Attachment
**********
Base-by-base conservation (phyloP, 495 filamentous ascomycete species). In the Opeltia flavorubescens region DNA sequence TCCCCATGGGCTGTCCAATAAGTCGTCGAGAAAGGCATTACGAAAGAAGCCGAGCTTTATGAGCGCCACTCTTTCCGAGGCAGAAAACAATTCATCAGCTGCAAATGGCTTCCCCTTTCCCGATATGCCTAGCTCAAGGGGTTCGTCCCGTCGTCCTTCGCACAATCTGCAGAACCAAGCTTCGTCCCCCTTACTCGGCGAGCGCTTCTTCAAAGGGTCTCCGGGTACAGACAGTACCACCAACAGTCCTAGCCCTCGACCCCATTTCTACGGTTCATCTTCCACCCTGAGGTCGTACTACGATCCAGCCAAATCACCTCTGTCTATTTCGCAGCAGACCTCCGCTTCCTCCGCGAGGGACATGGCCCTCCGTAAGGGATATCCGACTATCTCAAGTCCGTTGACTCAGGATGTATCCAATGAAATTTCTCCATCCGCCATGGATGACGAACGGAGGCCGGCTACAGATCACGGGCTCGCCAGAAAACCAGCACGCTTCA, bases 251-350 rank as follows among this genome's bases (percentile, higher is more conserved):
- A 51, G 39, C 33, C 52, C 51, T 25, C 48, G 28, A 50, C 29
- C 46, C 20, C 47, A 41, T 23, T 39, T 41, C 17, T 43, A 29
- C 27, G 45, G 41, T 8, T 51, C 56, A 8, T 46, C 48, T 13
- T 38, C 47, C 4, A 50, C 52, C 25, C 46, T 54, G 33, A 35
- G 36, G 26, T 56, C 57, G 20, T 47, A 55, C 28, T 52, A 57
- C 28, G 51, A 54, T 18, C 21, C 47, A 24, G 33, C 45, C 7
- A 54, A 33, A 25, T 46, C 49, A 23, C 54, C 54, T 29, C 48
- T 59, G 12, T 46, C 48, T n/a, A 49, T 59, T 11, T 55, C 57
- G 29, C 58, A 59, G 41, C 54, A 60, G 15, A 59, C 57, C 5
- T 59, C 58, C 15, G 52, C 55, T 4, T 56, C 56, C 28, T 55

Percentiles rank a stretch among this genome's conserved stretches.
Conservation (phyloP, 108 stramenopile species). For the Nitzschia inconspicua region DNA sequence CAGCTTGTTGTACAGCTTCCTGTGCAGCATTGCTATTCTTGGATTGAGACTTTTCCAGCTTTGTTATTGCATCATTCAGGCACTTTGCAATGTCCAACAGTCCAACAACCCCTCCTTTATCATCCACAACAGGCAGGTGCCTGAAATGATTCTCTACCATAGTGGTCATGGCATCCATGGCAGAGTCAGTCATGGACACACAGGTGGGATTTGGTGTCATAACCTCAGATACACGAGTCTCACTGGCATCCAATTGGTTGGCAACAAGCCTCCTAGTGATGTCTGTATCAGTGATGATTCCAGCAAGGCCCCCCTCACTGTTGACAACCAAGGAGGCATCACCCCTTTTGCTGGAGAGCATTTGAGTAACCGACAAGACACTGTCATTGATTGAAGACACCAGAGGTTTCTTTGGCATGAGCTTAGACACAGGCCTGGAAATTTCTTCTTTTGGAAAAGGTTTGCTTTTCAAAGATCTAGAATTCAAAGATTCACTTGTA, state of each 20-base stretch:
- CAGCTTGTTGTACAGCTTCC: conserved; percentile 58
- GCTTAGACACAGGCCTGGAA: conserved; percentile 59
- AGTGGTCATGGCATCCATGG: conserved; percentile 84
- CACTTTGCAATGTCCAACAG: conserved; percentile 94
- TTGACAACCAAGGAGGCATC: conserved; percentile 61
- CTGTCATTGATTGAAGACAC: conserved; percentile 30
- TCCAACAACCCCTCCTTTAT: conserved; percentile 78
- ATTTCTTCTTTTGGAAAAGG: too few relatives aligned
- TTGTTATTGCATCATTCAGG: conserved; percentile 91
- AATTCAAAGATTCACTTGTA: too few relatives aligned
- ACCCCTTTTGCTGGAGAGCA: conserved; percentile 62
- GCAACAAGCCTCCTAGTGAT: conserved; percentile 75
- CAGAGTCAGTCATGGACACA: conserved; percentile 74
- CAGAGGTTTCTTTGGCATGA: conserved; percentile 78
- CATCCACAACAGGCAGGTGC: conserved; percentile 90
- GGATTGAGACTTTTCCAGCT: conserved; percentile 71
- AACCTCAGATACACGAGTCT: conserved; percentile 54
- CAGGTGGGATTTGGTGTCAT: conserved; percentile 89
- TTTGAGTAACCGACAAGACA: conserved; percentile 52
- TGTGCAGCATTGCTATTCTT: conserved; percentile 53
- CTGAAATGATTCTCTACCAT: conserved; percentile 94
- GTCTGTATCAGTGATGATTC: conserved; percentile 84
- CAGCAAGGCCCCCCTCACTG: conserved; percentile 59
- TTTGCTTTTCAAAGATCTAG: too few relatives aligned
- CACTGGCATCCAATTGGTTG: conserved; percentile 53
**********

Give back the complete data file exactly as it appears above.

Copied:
Base-by-base conservation (phyloP, 495 filamentous ascomycete species). In the Opeltia flavorubescens region DNA sequence TCCCCATGGGCTGTCCAATAAGTCGTCGAGAAAGGCATTACGAAAGAAGCCGAGCTTTATGAGCGCCACTCTTTCCGAGGCAGAAAACAATTCATCAGCTGCAAATGGCTTCCCCTTTCCCGATATGCCTAGCTCAAGGGGTTCGTCCCGTCGTCCTTCGCACAATCTGCAGAACCAAGCTTCGTCCCCCTTACTCGGCGAGCGCTTCTTCAAAGGGTCTCCGGGTACAGACAGTACCACCAACAGTCCTAGCCCTCGACCCCATTTCTACGGTTCATCTTCCACCCTGAGGTCGTACTACGATCCAGCCAAATCACCTCTGTCTATTTCGCAGCAGACCTCCGCTTCCTCCGCGAGGGACATGGCCCTCCGTAAGGGATATCCGACTATCTCAAGTCCGTTGACTCAGGATGTATCCAATGAAATTTCTCCATCCGCCATGGATGACGAACGGAGGCCGGCTACAGATCACGGGCTCGCCAGAAAACCAGCACGCTTCA, bases 251-350 rank as follows among this genome's bases (percentile, higher is more conserved):
- A 51, G 39, C 33, C 52, C 51, T 25, C 48, G 28, A 50, C 29
- C 46, C 20, C 47, A 41, T 23, T 39, T 41, C 17, T 43, A 29
- C 27, G 45, G 41, T 8, T 51, C 56, A 8, T 46, C 48, T 13
- T 38, C 47, C 4, A 50, C 52, C 25, C 46, T 54, G 33, A 35
- G 36, G 26, T 56, C 57, G 20, T 47, A 55, C 28, T 52, A 57
- C 28, G 51, A 54, T 18, C 21, C 47, A 24, G 33, C 45, C 7
- A 54, A 33, A 25, T 46, C 49, A 23, C 54, C 54, T 29, C 48
- T 59, G 12, T 46, C 48, T n/a, A 49, T 59, T 11, T 55, C 57
- G 29, C 58, A 59, G 41, C 54, A 60, G 15, A 59, C 57, C 5
- T 59, C 58, C 15, G 52, C 55, T 4, T 56, C 56, C 28, T 55

Percentiles rank a stretch among this genome's conserved stretches.
Conservation (phyloP, 108 stramenopile species). For the Nitzschia inconspicua region DNA sequence CAGCTTGTTGTACAGCTTCCTGTGCAGCATTGCTATTCTTGGATTGAGACTTTTCCAGCTTTGTTATTGCATCATTCAGGCACTTTGCAATGTCCAACAGTCCAACAACCCCTCCTTTATCATCCACAACAGGCAGGTGCCTGAAATGATTCTCTACCATAGTGGTCATGGCATCCATGGCAGAGTCAGTCATGGACACACAGGTGGGATTTGGTGTCATAACCTCAGATACACGAGTCTCACTGGCATCCAATTGGTTGGCAACAAGCCTCCTAGTGATGTCTGTATCAGTGATGATTCCAGCAAGGCCCCCCTCACTGTTGACAACCAAGGAGGCATCACCCCTTTTGCTGGAGAGCATTTGAGTAACCGACAAGACACTGTCATTGATTGAAGACACCAGAGGTTTCTTTGGCATGAGCTTAGACACAGGCCTGGAAATTTCTTCTTTTGGAAAAGGTTTGCTTTTCAAAGATCTAGAATTCAAAGATTCACTTGTA, state of each 20-base stretch:
- CAGCTTGTTGTACAGCTTCC: conserved; percentile 58
- GCTTAGACACAGGCCTGGAA: conserved; percentile 59
- AGTGGTCATGGCATCCATGG: conserved; percentile 84
- CACTTTGCAATGTCCAACAG: conserved; percentile 94
- TTGACAACCAAGGAGGCATC: conserved; percentile 61
- CTGTCATTGATTGAAGACAC: conserved; percentile 30
- TCCAACAACCCCTCCTTTAT: conserved; percentile 78
- ATTTCTTCTTTTGGAAAAGG: too few relatives aligned
- TTGTTATTGCATCATTCAGG: conserved; percentile 91
- AATTCAAAGATTCACTTGTA: too few relatives aligned
- ACCCCTTTTGCTGGAGAGCA: conserved; percentile 62
- GCAACAAGCCTCCTAGTGAT: conserved; percentile 75
- CAGAGTCAGTCATGGACACA: conserved; percentile 74
- CAGAGGTTTCTTTGGCATGA: conserved; percentile 78
- CATCCACAACAGGCAGGTGC: conserved; percentile 90
- GGATTGAGACTTTTCCAGCT: conserved; percentile 71
- AACCTCAGATACACGAGTCT: conserved; percentile 54
- CAGGTGGGATTTGGTGTCAT: conserved; percentile 89
- TTTGAGTAACCGACAAGACA: conserved; percentile 52
- TGTGCAGCATTGCTATTCTT: conserved; percentile 53
- CTGAAATGATTCTCTACCAT: conserved; percentile 94
- GTCTGTATCAGTGATGATTC: conserved; percentile 84
- CAGCAAGGCCCCCCTCACTG: conserved; percentile 59
- TTTGCTTTTCAAAGATCTAG: too few relatives aligned
- CACTGGCATCCAATTGGTTG: conserved; percentile 53